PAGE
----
I cherish my role as an educator and find it to be as soulful an experience as that of being in my studio. For, ultimately, teaching is a way to explore how best to be in community, how to be ambitious while sharing resources, how to think deeply without being pretentious, how to create self-sufficiency in another person while still being reliably present to them throughout their careers.Tani Hartman
As an artist, she uses painting to express her abhorrence for injustice and sorrow about human brutality. Her creative motivations are rooted in a family history of persecution in which her paternal grandparents were forced to flee Germany during World War II and later left Sweden as the threat of German forces grew near when they occupied both Norway and Finland.
Hartman turned to drawing to express the pain and disorientation felt by her family. This and the story of Jewish diaspora became the focus of her creative life. And when war erupted in Bosnia and Herzegovina, her art began to focus on the plight of refugees and on survivors of torture and war trauma living in the Midwest. She has interviewed people from war-torn regions around the world and used their testimonies as the basis for embroidered, text-based works of visual art in which each word of each testament is cut out individually and adhered to an embellished substrate.
“I create narratives in which each utterance is respected as a sacred artifact of suffering and survival,” Hartman said. “Sometimes, I record myself reading the survival stories that I have compiled and include an audible component to a work of art. Other times, I paint portraits of survivors and embed the images into fields of glimmering glass beads to evoke the iconography of holiness. It is important to move across genres and to be inclusive of all peoples, all styles of making art, and all versions of storytelling.”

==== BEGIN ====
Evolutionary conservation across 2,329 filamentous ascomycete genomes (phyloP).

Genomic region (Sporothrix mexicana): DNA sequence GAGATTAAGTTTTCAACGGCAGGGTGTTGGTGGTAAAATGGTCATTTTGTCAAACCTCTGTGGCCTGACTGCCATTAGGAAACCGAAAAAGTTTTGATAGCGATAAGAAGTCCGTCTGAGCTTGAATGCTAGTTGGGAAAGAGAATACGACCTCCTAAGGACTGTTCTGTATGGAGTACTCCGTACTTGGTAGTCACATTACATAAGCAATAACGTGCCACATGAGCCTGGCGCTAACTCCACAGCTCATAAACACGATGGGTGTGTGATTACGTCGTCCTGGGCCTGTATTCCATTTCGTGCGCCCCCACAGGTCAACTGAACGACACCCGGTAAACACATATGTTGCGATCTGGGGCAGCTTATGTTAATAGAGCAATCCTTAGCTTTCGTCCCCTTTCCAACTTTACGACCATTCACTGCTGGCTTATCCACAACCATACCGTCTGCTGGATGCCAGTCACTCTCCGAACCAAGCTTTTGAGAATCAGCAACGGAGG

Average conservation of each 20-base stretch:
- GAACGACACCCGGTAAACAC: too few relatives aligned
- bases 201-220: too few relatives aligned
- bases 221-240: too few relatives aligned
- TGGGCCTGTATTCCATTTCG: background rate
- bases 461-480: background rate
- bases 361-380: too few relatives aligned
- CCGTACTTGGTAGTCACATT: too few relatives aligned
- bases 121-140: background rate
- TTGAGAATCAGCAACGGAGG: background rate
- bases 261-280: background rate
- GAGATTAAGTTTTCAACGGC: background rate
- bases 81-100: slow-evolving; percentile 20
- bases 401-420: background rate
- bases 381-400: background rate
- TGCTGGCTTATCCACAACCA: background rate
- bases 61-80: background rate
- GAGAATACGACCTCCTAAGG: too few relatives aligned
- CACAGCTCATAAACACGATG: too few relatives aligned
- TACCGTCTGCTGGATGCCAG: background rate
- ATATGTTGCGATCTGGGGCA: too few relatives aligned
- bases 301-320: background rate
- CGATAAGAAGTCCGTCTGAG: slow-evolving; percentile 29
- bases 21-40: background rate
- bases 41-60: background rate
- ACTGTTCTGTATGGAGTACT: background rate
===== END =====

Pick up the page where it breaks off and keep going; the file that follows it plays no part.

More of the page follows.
Hartman has received numerous awards for her work, including a Hall Center for the Humanities Fellowship (2019), three Hall Center Creative Work Fellowships, a residency at the Bemis Center for Contemporary Art (2018), Ucross Foundation (2014), Jentel Residency at the Archie Bray Foundation (summer 2012), an Andy Warhol Foundation for the Visual Arts/Rocket Grant (2012), two Puffin Foundation Grants (2011 and 2001), semi-finalist for Creative Capital (2011), a Lighton International Artist’s Exchange Grant (2010), a Keeler Family Intra-University Fellowship (2009), two Virginia Center For Creative Arts Fellowships (2010 and 2001), and a Ragdale Foundation Fellowship (2010).
She’s also a sought-after arts writer whose critical writing on art has appeared in The Kansas City Star and in Ceramics Art and Perception magazine.
Hartman’s teaching interests include Painting, Drawing, Advanced Drawing, Life Drawing, Visual Memoir, Themes in Art and Literature, and Materials and Techniques Across Cultures.
“I cherish my role as an educator and find it to be as soulful an experience as that of being in my studio,” Hartman said. “For, ultimately, teaching is a way to explore how best to be in community, how to be ambitious while sharing resources, how to think deeply without being pretentious, how to create self-sufficiency in another person while still being reliably present to them throughout their careers.”
In recognition of her teaching excellence, Hartman has received four Center for Teaching Excellence awards from the University of Kansas, a Kemper Award for Teaching Excellence, a TIAA_CREF Award, and an Outstanding Professional Mentor Award.